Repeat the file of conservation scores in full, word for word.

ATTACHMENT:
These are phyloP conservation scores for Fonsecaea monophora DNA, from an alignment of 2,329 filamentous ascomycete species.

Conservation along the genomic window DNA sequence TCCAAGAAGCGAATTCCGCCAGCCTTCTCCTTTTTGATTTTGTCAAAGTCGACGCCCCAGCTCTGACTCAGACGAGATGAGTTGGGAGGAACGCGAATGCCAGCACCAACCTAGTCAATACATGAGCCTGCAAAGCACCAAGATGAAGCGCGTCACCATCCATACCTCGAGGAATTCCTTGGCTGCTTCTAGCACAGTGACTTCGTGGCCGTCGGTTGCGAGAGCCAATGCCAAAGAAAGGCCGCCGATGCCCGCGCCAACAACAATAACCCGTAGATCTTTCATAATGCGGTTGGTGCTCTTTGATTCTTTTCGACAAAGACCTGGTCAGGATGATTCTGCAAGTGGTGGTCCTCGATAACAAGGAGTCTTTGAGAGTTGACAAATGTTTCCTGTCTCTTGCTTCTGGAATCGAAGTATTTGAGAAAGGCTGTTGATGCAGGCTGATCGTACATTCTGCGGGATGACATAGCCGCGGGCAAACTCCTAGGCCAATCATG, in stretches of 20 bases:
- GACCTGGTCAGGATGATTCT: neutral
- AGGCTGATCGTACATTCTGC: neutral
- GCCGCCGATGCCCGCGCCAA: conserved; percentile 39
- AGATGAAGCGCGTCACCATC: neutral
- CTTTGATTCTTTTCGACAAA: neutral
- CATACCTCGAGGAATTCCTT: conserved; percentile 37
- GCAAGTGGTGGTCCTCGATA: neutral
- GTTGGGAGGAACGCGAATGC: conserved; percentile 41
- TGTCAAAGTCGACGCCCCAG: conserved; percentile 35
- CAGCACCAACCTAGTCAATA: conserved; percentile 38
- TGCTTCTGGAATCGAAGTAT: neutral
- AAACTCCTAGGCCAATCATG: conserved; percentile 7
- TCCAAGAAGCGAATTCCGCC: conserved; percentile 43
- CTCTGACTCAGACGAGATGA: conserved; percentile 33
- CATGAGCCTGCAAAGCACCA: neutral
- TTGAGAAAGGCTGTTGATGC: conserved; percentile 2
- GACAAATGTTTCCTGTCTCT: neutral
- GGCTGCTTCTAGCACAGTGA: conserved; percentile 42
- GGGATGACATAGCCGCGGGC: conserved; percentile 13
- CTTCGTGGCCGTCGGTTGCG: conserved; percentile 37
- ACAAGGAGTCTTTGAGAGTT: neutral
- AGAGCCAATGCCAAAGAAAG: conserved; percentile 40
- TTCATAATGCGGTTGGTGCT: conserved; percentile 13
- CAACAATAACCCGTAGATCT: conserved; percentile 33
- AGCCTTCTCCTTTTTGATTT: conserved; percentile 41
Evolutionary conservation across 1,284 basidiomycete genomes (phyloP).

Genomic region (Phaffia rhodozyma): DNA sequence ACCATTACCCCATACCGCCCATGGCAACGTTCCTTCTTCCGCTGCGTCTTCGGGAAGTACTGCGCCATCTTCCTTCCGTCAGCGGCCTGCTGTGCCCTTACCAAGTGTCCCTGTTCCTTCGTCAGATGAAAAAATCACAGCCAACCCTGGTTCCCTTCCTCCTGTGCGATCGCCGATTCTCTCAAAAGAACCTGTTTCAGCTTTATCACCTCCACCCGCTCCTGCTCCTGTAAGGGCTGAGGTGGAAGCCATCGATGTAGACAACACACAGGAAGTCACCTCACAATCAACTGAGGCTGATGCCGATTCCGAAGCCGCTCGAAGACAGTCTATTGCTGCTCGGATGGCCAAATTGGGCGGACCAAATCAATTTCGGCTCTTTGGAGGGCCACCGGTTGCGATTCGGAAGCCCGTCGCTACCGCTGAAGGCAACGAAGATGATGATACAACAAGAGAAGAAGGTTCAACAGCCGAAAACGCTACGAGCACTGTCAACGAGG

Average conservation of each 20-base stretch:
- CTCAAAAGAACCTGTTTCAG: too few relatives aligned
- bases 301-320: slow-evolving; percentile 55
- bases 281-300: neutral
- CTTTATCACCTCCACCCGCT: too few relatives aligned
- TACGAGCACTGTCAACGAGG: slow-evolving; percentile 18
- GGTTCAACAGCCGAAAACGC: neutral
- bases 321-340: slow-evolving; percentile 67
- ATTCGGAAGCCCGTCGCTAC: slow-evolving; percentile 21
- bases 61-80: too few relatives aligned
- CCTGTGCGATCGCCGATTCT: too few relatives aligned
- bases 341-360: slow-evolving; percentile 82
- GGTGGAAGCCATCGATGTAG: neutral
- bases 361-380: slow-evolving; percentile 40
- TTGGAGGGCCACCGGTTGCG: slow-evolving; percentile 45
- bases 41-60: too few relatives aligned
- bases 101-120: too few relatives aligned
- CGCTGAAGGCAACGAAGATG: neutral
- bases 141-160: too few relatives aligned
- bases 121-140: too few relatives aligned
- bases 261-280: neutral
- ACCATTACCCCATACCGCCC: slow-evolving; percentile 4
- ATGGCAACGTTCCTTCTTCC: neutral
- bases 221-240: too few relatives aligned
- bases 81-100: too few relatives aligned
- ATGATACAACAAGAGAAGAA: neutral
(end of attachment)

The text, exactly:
These are phyloP conservation scores for Fonsecaea monophora DNA, from an alignment of 2,329 filamentous ascomycete species.

Conservation along the genomic window DNA sequence TCCAAGAAGCGAATTCCGCCAGCCTTCTCCTTTTTGATTTTGTCAAAGTCGACGCCCCAGCTCTGACTCAGACGAGATGAGTTGGGAGGAACGCGAATGCCAGCACCAACCTAGTCAATACATGAGCCTGCAAAGCACCAAGATGAAGCGCGTCACCATCCATACCTCGAGGAATTCCTTGGCTGCTTCTAGCACAGTGACTTCGTGGCCGTCGGTTGCGAGAGCCAATGCCAAAGAAAGGCCGCCGATGCCCGCGCCAACAACAATAACCCGTAGATCTTTCATAATGCGGTTGGTGCTCTTTGATTCTTTTCGACAAAGACCTGGTCAGGATGATTCTGCAAGTGGTGGTCCTCGATAACAAGGAGTCTTTGAGAGTTGACAAATGTTTCCTGTCTCTTGCTTCTGGAATCGAAGTATTTGAGAAAGGCTGTTGATGCAGGCTGATCGTACATTCTGCGGGATGACATAGCCGCGGGCAAACTCCTAGGCCAATCATG, in stretches of 20 bases:
- GACCTGGTCAGGATGATTCT: neutral
- AGGCTGATCGTACATTCTGC: neutral
- GCCGCCGATGCCCGCGCCAA: conserved; percentile 39
- AGATGAAGCGCGTCACCATC: neutral
- CTTTGATTCTTTTCGACAAA: neutral
- CATACCTCGAGGAATTCCTT: conserved; percentile 37
- GCAAGTGGTGGTCCTCGATA: neutral
- GTTGGGAGGAACGCGAATGC: conserved; percentile 41
- TGTCAAAGTCGACGCCCCAG: conserved; percentile 35
- CAGCACCAACCTAGTCAATA: conserved; percentile 38
- TGCTTCTGGAATCGAAGTAT: neutral
- AAACTCCTAGGCCAATCATG: conserved; percentile 7
- TCCAAGAAGCGAATTCCGCC: conserved; percentile 43
- CTCTGACTCAGACGAGATGA: conserved; percentile 33
- CATGAGCCTGCAAAGCACCA: neutral
- TTGAGAAAGGCTGTTGATGC: conserved; percentile 2
- GACAAATGTTTCCTGTCTCT: neutral
- GGCTGCTTCTAGCACAGTGA: conserved; percentile 42
- GGGATGACATAGCCGCGGGC: conserved; percentile 13
- CTTCGTGGCCGTCGGTTGCG: conserved; percentile 37
- ACAAGGAGTCTTTGAGAGTT: neutral
- AGAGCCAATGCCAAAGAAAG: conserved; percentile 40
- TTCATAATGCGGTTGGTGCT: conserved; percentile 13
- CAACAATAACCCGTAGATCT: conserved; percentile 33
- AGCCTTCTCCTTTTTGATTT: conserved; percentile 41
Evolutionary conservation across 1,284 basidiomycete genomes (phyloP).

Genomic region (Phaffia rhodozyma): DNA sequence ACCATTACCCCATACCGCCCATGGCAACGTTCCTTCTTCCGCTGCGTCTTCGGGAAGTACTGCGCCATCTTCCTTCCGTCAGCGGCCTGCTGTGCCCTTACCAAGTGTCCCTGTTCCTTCGTCAGATGAAAAAATCACAGCCAACCCTGGTTCCCTTCCTCCTGTGCGATCGCCGATTCTCTCAAAAGAACCTGTTTCAGCTTTATCACCTCCACCCGCTCCTGCTCCTGTAAGGGCTGAGGTGGAAGCCATCGATGTAGACAACACACAGGAAGTCACCTCACAATCAACTGAGGCTGATGCCGATTCCGAAGCCGCTCGAAGACAGTCTATTGCTGCTCGGATGGCCAAATTGGGCGGACCAAATCAATTTCGGCTCTTTGGAGGGCCACCGGTTGCGATTCGGAAGCCCGTCGCTACCGCTGAAGGCAACGAAGATGATGATACAACAAGAGAAGAAGGTTCAACAGCCGAAAACGCTACGAGCACTGTCAACGAGG

Average conservation of each 20-base stretch:
- CTCAAAAGAACCTGTTTCAG: too few relatives aligned
- bases 301-320: slow-evolving; percentile 55
- bases 281-300: neutral
- CTTTATCACCTCCACCCGCT: too few relatives aligned
- TACGAGCACTGTCAACGAGG: slow-evolving; percentile 18
- GGTTCAACAGCCGAAAACGC: neutral
- bases 321-340: slow-evolving; percentile 67
- ATTCGGAAGCCCGTCGCTAC: slow-evolving; percentile 21
- bases 61-80: too few relatives aligned
- CCTGTGCGATCGCCGATTCT: too few relatives aligned
- bases 341-360: slow-evolving; percentile 82
- GGTGGAAGCCATCGATGTAG: neutral
- bases 361-380: slow-evolving; percentile 40
- TTGGAGGGCCACCGGTTGCG: slow-evolving; percentile 45
- bases 41-60: too few relatives aligned
- bases 101-120: too few relatives aligned
- CGCTGAAGGCAACGAAGATG: neutral
- bases 141-160: too few relatives aligned
- bases 121-140: too few relatives aligned
- bases 261-280: neutral
- ACCATTACCCCATACCGCCC: slow-evolving; percentile 4
- ATGGCAACGTTCCTTCTTCC: neutral
- bases 221-240: too few relatives aligned
- bases 81-100: too few relatives aligned
- ATGATACAACAAGAGAAGAA: neutral